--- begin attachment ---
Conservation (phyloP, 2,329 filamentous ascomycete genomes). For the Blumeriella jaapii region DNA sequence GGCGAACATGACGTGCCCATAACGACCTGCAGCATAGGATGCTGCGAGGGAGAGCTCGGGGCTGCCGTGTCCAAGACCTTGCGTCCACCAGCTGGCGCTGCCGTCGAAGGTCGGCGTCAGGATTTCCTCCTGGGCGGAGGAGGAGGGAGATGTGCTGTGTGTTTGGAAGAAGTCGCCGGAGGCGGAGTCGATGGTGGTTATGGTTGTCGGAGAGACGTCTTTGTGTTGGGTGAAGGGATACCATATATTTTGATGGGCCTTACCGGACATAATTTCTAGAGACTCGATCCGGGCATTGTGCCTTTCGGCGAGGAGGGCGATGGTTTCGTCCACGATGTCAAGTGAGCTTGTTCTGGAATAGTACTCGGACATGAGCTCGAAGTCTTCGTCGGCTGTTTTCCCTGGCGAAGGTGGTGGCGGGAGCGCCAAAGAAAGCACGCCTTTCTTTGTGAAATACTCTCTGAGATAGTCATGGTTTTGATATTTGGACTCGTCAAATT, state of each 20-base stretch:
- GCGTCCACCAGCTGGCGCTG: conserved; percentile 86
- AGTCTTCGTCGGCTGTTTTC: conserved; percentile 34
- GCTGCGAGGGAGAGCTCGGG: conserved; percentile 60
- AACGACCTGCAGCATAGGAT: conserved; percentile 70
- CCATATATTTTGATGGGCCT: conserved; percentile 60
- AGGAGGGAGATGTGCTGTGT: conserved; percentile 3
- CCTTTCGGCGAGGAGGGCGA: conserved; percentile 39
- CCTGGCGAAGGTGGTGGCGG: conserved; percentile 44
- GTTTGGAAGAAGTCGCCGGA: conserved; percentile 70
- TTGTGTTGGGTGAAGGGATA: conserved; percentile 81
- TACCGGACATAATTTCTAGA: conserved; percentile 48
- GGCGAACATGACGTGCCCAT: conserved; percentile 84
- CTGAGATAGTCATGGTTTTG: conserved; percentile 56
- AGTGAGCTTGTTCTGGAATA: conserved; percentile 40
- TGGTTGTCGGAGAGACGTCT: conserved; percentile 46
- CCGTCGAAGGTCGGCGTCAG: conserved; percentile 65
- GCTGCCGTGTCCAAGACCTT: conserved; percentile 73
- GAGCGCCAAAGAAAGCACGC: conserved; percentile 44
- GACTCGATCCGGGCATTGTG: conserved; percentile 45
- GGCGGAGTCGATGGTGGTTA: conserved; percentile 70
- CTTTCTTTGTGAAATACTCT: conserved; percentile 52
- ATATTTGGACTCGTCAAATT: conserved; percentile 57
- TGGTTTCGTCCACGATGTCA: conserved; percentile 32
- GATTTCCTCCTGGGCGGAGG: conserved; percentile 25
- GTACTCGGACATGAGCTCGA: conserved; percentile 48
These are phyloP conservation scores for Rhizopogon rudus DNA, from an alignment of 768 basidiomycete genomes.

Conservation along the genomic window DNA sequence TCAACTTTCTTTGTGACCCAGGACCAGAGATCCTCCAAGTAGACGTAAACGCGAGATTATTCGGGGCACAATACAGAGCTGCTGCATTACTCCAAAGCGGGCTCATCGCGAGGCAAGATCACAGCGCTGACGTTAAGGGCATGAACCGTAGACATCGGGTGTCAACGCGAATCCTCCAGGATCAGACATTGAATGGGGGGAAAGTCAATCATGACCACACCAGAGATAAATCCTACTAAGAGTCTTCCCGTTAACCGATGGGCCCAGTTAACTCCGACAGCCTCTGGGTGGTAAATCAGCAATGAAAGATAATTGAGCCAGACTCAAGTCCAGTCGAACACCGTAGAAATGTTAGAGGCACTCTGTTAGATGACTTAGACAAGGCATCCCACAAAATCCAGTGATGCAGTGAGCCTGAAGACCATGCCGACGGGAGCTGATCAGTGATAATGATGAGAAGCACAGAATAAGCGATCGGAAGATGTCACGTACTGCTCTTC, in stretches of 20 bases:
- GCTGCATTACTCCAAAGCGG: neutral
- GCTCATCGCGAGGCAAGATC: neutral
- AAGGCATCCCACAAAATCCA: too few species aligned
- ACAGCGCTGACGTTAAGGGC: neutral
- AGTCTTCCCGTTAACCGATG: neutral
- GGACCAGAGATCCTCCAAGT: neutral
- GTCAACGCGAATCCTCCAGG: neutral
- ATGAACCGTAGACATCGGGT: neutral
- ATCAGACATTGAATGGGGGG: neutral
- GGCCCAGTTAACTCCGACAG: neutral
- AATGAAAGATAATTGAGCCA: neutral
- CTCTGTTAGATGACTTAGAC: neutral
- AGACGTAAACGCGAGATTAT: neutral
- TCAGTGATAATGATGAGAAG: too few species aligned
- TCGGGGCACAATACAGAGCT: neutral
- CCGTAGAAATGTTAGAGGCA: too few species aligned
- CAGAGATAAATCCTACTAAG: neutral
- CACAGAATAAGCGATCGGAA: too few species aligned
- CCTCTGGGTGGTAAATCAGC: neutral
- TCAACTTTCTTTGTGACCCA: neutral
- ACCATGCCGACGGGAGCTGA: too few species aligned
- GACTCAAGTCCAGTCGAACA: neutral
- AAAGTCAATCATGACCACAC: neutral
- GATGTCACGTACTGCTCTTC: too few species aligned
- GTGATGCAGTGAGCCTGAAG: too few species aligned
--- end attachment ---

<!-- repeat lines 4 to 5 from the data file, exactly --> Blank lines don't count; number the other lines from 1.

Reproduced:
- GCTGCGAGGGAGAGCTCGGG: conserved; percentile 60
- AACGACCTGCAGCATAGGAT: conserved; percentile 70